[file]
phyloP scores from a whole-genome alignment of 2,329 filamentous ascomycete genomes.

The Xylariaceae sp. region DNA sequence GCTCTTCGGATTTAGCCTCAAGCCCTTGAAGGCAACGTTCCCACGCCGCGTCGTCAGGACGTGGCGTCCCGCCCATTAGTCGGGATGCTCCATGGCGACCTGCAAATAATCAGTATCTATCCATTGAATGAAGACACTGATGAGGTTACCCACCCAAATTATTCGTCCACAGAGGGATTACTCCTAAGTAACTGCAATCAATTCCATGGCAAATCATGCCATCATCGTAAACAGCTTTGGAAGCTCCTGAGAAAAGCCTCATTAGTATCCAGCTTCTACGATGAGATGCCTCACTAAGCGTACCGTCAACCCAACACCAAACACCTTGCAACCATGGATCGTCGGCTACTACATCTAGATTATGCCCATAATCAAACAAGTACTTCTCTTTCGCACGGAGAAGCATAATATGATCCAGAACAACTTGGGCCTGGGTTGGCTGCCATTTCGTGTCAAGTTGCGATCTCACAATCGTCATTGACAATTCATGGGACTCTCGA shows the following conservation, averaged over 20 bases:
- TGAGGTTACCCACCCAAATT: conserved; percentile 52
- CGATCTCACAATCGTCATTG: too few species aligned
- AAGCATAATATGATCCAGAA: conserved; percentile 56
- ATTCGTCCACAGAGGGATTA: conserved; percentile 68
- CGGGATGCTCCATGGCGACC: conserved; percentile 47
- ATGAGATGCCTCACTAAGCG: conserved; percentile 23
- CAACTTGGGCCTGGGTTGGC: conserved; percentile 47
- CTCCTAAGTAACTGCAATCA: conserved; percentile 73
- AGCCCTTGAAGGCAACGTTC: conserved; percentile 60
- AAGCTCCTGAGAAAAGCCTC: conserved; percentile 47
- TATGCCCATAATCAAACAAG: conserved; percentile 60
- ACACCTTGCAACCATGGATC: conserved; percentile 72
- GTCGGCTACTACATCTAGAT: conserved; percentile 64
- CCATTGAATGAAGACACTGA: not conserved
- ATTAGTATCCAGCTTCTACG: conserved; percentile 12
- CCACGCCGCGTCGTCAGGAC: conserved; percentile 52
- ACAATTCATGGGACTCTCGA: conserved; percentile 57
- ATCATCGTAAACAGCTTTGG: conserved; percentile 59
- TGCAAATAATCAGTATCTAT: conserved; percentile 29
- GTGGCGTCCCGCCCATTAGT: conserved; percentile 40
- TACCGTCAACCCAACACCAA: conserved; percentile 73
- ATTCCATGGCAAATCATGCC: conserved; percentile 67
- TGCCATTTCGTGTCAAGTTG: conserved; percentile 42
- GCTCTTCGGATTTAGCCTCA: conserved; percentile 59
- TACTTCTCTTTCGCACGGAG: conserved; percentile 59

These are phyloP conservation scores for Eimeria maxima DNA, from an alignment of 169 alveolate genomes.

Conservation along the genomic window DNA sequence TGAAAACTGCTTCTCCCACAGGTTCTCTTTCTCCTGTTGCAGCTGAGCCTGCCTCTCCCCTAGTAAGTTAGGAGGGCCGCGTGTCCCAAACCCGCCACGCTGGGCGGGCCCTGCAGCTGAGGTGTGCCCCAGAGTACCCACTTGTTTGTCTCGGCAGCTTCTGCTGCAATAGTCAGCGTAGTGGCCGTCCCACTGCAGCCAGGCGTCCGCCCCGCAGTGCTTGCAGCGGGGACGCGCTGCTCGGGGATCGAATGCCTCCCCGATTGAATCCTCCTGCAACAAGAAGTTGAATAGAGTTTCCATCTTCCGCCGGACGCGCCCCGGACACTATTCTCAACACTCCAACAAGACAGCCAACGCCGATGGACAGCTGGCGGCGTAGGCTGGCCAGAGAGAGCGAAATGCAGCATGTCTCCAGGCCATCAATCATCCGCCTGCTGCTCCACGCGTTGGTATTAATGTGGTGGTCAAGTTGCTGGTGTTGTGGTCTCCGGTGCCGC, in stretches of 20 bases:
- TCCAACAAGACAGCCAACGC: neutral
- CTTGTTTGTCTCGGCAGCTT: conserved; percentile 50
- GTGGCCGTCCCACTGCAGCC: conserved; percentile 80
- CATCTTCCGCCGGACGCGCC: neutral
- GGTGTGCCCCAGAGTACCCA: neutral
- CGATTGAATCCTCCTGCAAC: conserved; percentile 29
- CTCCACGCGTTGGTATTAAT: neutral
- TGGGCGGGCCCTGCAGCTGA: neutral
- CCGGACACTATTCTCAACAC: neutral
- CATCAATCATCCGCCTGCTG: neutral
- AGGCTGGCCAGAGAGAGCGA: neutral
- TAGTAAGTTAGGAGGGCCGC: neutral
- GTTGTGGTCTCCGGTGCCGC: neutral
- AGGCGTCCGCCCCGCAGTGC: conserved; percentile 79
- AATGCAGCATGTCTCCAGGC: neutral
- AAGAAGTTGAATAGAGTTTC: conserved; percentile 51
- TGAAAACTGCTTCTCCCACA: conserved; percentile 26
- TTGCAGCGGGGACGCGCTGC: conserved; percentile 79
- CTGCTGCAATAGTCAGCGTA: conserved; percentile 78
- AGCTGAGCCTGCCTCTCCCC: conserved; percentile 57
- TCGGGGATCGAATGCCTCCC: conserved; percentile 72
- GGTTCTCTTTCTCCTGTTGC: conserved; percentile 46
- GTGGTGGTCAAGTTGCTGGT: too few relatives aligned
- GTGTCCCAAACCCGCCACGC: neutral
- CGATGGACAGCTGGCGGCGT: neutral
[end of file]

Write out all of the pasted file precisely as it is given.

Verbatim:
phyloP scores from a whole-genome alignment of 2,329 filamentous ascomycete genomes.

The Xylariaceae sp. region DNA sequence GCTCTTCGGATTTAGCCTCAAGCCCTTGAAGGCAACGTTCCCACGCCGCGTCGTCAGGACGTGGCGTCCCGCCCATTAGTCGGGATGCTCCATGGCGACCTGCAAATAATCAGTATCTATCCATTGAATGAAGACACTGATGAGGTTACCCACCCAAATTATTCGTCCACAGAGGGATTACTCCTAAGTAACTGCAATCAATTCCATGGCAAATCATGCCATCATCGTAAACAGCTTTGGAAGCTCCTGAGAAAAGCCTCATTAGTATCCAGCTTCTACGATGAGATGCCTCACTAAGCGTACCGTCAACCCAACACCAAACACCTTGCAACCATGGATCGTCGGCTACTACATCTAGATTATGCCCATAATCAAACAAGTACTTCTCTTTCGCACGGAGAAGCATAATATGATCCAGAACAACTTGGGCCTGGGTTGGCTGCCATTTCGTGTCAAGTTGCGATCTCACAATCGTCATTGACAATTCATGGGACTCTCGA shows the following conservation, averaged over 20 bases:
- TGAGGTTACCCACCCAAATT: conserved; percentile 52
- CGATCTCACAATCGTCATTG: too few species aligned
- AAGCATAATATGATCCAGAA: conserved; percentile 56
- ATTCGTCCACAGAGGGATTA: conserved; percentile 68
- CGGGATGCTCCATGGCGACC: conserved; percentile 47
- ATGAGATGCCTCACTAAGCG: conserved; percentile 23
- CAACTTGGGCCTGGGTTGGC: conserved; percentile 47
- CTCCTAAGTAACTGCAATCA: conserved; percentile 73
- AGCCCTTGAAGGCAACGTTC: conserved; percentile 60
- AAGCTCCTGAGAAAAGCCTC: conserved; percentile 47
- TATGCCCATAATCAAACAAG: conserved; percentile 60
- ACACCTTGCAACCATGGATC: conserved; percentile 72
- GTCGGCTACTACATCTAGAT: conserved; percentile 64
- CCATTGAATGAAGACACTGA: not conserved
- ATTAGTATCCAGCTTCTACG: conserved; percentile 12
- CCACGCCGCGTCGTCAGGAC: conserved; percentile 52
- ACAATTCATGGGACTCTCGA: conserved; percentile 57
- ATCATCGTAAACAGCTTTGG: conserved; percentile 59
- TGCAAATAATCAGTATCTAT: conserved; percentile 29
- GTGGCGTCCCGCCCATTAGT: conserved; percentile 40
- TACCGTCAACCCAACACCAA: conserved; percentile 73
- ATTCCATGGCAAATCATGCC: conserved; percentile 67
- TGCCATTTCGTGTCAAGTTG: conserved; percentile 42
- GCTCTTCGGATTTAGCCTCA: conserved; percentile 59
- TACTTCTCTTTCGCACGGAG: conserved; percentile 59

These are phyloP conservation scores for Eimeria maxima DNA, from an alignment of 169 alveolate genomes.

Conservation along the genomic window DNA sequence TGAAAACTGCTTCTCCCACAGGTTCTCTTTCTCCTGTTGCAGCTGAGCCTGCCTCTCCCCTAGTAAGTTAGGAGGGCCGCGTGTCCCAAACCCGCCACGCTGGGCGGGCCCTGCAGCTGAGGTGTGCCCCAGAGTACCCACTTGTTTGTCTCGGCAGCTTCTGCTGCAATAGTCAGCGTAGTGGCCGTCCCACTGCAGCCAGGCGTCCGCCCCGCAGTGCTTGCAGCGGGGACGCGCTGCTCGGGGATCGAATGCCTCCCCGATTGAATCCTCCTGCAACAAGAAGTTGAATAGAGTTTCCATCTTCCGCCGGACGCGCCCCGGACACTATTCTCAACACTCCAACAAGACAGCCAACGCCGATGGACAGCTGGCGGCGTAGGCTGGCCAGAGAGAGCGAAATGCAGCATGTCTCCAGGCCATCAATCATCCGCCTGCTGCTCCACGCGTTGGTATTAATGTGGTGGTCAAGTTGCTGGTGTTGTGGTCTCCGGTGCCGC, in stretches of 20 bases:
- TCCAACAAGACAGCCAACGC: neutral
- CTTGTTTGTCTCGGCAGCTT: conserved; percentile 50
- GTGGCCGTCCCACTGCAGCC: conserved; percentile 80
- CATCTTCCGCCGGACGCGCC: neutral
- GGTGTGCCCCAGAGTACCCA: neutral
- CGATTGAATCCTCCTGCAAC: conserved; percentile 29
- CTCCACGCGTTGGTATTAAT: neutral
- TGGGCGGGCCCTGCAGCTGA: neutral
- CCGGACACTATTCTCAACAC: neutral
- CATCAATCATCCGCCTGCTG: neutral
- AGGCTGGCCAGAGAGAGCGA: neutral
- TAGTAAGTTAGGAGGGCCGC: neutral
- GTTGTGGTCTCCGGTGCCGC: neutral
- AGGCGTCCGCCCCGCAGTGC: conserved; percentile 79
- AATGCAGCATGTCTCCAGGC: neutral
- AAGAAGTTGAATAGAGTTTC: conserved; percentile 51
- TGAAAACTGCTTCTCCCACA: conserved; percentile 26
- TTGCAGCGGGGACGCGCTGC: conserved; percentile 79
- CTGCTGCAATAGTCAGCGTA: conserved; percentile 78
- AGCTGAGCCTGCCTCTCCCC: conserved; percentile 57
- TCGGGGATCGAATGCCTCCC: conserved; percentile 72
- GGTTCTCTTTCTCCTGTTGC: conserved; percentile 46
- GTGGTGGTCAAGTTGCTGGT: too few relatives aligned
- GTGTCCCAAACCCGCCACGC: neutral
- CGATGGACAGCTGGCGGCGT: neutral